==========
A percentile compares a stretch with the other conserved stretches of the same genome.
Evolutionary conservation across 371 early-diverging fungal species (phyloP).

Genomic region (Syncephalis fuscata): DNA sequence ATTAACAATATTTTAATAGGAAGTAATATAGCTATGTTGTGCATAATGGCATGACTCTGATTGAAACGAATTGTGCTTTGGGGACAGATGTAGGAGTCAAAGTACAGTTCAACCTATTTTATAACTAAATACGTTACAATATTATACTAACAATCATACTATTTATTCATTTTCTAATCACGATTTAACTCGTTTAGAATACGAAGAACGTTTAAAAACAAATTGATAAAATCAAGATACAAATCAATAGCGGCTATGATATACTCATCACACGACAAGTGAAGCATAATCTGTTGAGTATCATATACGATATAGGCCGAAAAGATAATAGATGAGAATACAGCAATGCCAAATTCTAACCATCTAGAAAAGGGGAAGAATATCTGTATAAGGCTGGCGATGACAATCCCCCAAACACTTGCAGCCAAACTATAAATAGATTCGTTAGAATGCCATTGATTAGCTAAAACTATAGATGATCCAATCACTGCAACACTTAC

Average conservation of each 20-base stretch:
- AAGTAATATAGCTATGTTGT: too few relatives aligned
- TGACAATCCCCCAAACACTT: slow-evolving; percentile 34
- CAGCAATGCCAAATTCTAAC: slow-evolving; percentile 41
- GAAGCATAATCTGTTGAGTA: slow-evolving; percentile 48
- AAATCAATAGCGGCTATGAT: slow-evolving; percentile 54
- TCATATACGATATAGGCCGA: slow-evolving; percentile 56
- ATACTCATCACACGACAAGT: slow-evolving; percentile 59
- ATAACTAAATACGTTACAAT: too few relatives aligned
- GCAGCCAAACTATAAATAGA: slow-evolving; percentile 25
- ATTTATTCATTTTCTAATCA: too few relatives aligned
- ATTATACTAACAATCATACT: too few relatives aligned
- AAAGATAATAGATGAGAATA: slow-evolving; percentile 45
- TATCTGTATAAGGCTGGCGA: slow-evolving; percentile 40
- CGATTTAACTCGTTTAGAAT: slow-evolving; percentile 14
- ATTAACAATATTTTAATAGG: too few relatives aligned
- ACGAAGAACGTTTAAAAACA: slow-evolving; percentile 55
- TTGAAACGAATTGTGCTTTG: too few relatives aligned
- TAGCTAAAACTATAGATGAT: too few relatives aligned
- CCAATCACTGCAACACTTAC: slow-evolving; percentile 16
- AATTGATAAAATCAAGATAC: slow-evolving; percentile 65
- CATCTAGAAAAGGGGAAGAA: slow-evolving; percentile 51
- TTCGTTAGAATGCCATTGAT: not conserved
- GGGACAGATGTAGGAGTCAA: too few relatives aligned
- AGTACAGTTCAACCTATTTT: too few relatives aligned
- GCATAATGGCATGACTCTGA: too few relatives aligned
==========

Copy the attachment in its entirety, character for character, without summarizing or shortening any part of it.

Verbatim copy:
A percentile compares a stretch with the other conserved stretches of the same genome.
Evolutionary conservation across 371 early-diverging fungal species (phyloP).

Genomic region (Syncephalis fuscata): DNA sequence ATTAACAATATTTTAATAGGAAGTAATATAGCTATGTTGTGCATAATGGCATGACTCTGATTGAAACGAATTGTGCTTTGGGGACAGATGTAGGAGTCAAAGTACAGTTCAACCTATTTTATAACTAAATACGTTACAATATTATACTAACAATCATACTATTTATTCATTTTCTAATCACGATTTAACTCGTTTAGAATACGAAGAACGTTTAAAAACAAATTGATAAAATCAAGATACAAATCAATAGCGGCTATGATATACTCATCACACGACAAGTGAAGCATAATCTGTTGAGTATCATATACGATATAGGCCGAAAAGATAATAGATGAGAATACAGCAATGCCAAATTCTAACCATCTAGAAAAGGGGAAGAATATCTGTATAAGGCTGGCGATGACAATCCCCCAAACACTTGCAGCCAAACTATAAATAGATTCGTTAGAATGCCATTGATTAGCTAAAACTATAGATGATCCAATCACTGCAACACTTAC

Average conservation of each 20-base stretch:
- AAGTAATATAGCTATGTTGT: too few relatives aligned
- TGACAATCCCCCAAACACTT: slow-evolving; percentile 34
- CAGCAATGCCAAATTCTAAC: slow-evolving; percentile 41
- GAAGCATAATCTGTTGAGTA: slow-evolving; percentile 48
- AAATCAATAGCGGCTATGAT: slow-evolving; percentile 54
- TCATATACGATATAGGCCGA: slow-evolving; percentile 56
- ATACTCATCACACGACAAGT: slow-evolving; percentile 59
- ATAACTAAATACGTTACAAT: too few relatives aligned
- GCAGCCAAACTATAAATAGA: slow-evolving; percentile 25
- ATTTATTCATTTTCTAATCA: too few relatives aligned
- ATTATACTAACAATCATACT: too few relatives aligned
- AAAGATAATAGATGAGAATA: slow-evolving; percentile 45
- TATCTGTATAAGGCTGGCGA: slow-evolving; percentile 40
- CGATTTAACTCGTTTAGAAT: slow-evolving; percentile 14
- ATTAACAATATTTTAATAGG: too few relatives aligned
- ACGAAGAACGTTTAAAAACA: slow-evolving; percentile 55
- TTGAAACGAATTGTGCTTTG: too few relatives aligned
- TAGCTAAAACTATAGATGAT: too few relatives aligned
- CCAATCACTGCAACACTTAC: slow-evolving; percentile 16
- AATTGATAAAATCAAGATAC: slow-evolving; percentile 65
- CATCTAGAAAAGGGGAAGAA: slow-evolving; percentile 51
- TTCGTTAGAATGCCATTGAT: not conserved
- GGGACAGATGTAGGAGTCAA: too few relatives aligned
- AGTACAGTTCAACCTATTTT: too few relatives aligned
- GCATAATGGCATGACTCTGA: too few relatives aligned